This was supposed to be a column comparing the "natural" births of my first two children to the planned c-section of my third.

I say "natural" because, as much as it is, I haven't met many people who actually found it a "natural" process.

Something unexpected generally comes up, one way or another. So I prefer to use the word "regular".

After two reasonably uneventful, regular births, I was almost looking forward to being able to experience birth both ways and share this with people.

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I'd asked lots of people about it and so many who'd experienced both said their c-section was better.

I have a high pain tolerance: I had two drug-free births with my first two (apart from a few half-hits of gas I was given in the last 10 minutes before our second child was born, to stop some involuntary pushing).

I assumed I would fare better than most in a c-section.

I did not.

Basically, I was told a "natural" birth could have killed us both, due to a complication called placenta praevia, where our baby's placenta was covering my cervix.

In some ways, I reasoned, a planned c-section made things like childcare for our other children, then 5 and 3, much easier.

But things didn't quite go to plan.

The surgeon accidentally punctured my bladder (which was sort-of stuck to my uterus with endometriosis despite this having been removed twice previously). Then, because of the placenta's problematic location, I lost between 1.5 and two litres of blood.

Both were always possibilities - planned for and professionally handled with so much compassion by every single one of the amazing staff at Tauranga Hospital who looked after me.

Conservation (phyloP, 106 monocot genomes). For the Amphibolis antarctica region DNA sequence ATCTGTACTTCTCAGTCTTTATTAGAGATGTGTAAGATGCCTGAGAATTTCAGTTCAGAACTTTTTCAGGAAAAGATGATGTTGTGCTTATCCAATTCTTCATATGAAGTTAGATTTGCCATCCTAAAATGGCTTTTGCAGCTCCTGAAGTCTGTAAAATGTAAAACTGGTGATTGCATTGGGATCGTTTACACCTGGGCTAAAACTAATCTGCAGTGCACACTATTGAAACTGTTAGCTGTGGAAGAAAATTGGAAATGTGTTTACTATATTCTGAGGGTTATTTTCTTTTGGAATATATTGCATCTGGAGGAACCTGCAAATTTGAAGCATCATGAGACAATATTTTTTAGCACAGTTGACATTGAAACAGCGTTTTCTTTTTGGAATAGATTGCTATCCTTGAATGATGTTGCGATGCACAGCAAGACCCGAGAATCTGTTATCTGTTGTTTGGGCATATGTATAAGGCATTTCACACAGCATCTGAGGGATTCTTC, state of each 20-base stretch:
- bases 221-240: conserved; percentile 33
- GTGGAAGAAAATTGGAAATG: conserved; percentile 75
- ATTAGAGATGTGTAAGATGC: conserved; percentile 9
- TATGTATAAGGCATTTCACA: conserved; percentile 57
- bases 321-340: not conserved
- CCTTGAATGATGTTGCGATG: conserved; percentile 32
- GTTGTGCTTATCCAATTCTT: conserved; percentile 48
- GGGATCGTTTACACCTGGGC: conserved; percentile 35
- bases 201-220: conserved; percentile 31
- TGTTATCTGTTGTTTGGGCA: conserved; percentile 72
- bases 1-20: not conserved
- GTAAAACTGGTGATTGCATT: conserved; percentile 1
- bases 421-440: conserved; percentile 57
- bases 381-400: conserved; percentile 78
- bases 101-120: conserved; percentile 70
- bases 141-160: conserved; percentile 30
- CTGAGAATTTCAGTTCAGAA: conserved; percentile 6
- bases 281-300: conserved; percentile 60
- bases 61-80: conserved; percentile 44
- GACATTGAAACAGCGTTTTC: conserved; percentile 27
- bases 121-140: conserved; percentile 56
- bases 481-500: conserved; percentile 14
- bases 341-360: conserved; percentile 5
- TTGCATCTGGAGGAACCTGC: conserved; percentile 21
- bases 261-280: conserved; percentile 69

However, I was not as mobile as I'd expected: For nine days I had a catheter to help my bladder heal. it was irritating and painful and of course I was weak from the blood loss.

I was left thinking: "How could all those people say a c-section is better than regular birth?"

Then I realised - I had never asked them how their "regular" births went to know what they were comparing this to. Some of them must have had horror stories - emergency c-sections that were quite scary.

Some of them would have had surgery at the 11th hour after being in labour for hours - or days.

Some may have been anxious about the pain or the less predictable outcomes of regular birth versus the quite prepared-for worst case scenarios of a c-section.

And now there is me, with a couple of complications most people wouldn't have thrown in the mix.

If someone asked me now, I'd probably choose natural birth over a c-section - but I had two uncomplicated births and I have probably forgotten how hard they were anyway.

Pain does that. It makes you forget.

It is impossible to compare because it's never an "apples with apples" situation. It's different for everyone and from one baby to the next.

The truth is, it's not easy whichever way it happens. But you get through it.

You can seek all the information you want, but you're truly never going to know until you go through it yourself.

And of course, the people you are asking have most likely forgotten what it was really like.

That, and the love for their kids overrides even the worst experiences so even if it was really, really bad, they're still going to tell you it was worth it – which it is.